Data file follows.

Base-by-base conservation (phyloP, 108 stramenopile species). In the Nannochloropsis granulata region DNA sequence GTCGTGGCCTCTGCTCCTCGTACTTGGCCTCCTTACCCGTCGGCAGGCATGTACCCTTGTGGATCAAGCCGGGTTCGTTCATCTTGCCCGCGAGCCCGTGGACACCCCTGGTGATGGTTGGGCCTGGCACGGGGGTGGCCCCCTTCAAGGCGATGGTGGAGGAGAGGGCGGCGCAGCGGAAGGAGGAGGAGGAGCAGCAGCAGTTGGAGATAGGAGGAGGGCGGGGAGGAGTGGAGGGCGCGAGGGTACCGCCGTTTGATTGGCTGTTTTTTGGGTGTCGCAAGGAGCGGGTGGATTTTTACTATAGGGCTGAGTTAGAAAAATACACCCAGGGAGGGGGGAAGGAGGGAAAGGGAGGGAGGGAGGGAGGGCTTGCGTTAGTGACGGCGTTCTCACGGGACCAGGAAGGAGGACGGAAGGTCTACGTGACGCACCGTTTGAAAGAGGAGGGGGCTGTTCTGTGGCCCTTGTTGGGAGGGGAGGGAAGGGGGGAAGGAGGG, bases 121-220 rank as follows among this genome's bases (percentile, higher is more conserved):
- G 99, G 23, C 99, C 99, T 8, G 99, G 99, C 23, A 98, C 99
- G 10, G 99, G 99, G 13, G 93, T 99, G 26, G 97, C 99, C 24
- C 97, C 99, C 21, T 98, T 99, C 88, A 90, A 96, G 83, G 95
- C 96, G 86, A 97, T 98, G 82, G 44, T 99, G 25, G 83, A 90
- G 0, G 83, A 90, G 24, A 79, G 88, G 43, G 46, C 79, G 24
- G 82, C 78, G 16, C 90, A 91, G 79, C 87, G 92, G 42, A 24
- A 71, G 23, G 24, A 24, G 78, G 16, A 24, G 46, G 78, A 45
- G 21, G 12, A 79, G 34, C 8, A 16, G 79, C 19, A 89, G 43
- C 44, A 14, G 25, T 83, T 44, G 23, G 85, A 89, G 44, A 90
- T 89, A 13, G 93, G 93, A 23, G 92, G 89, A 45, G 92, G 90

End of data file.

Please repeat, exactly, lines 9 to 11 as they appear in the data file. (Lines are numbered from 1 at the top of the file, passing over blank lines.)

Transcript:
- G 21, G 12, A 79, G 34, C 8, A 16, G 79, C 19, A 89, G 43
- C 44, A 14, G 25, T 83, T 44, G 23, G 85, A 89, G 44, A 90
- T 89, A 13, G 93, G 93, A 23, G 92, G 89, A 45, G 92, G 90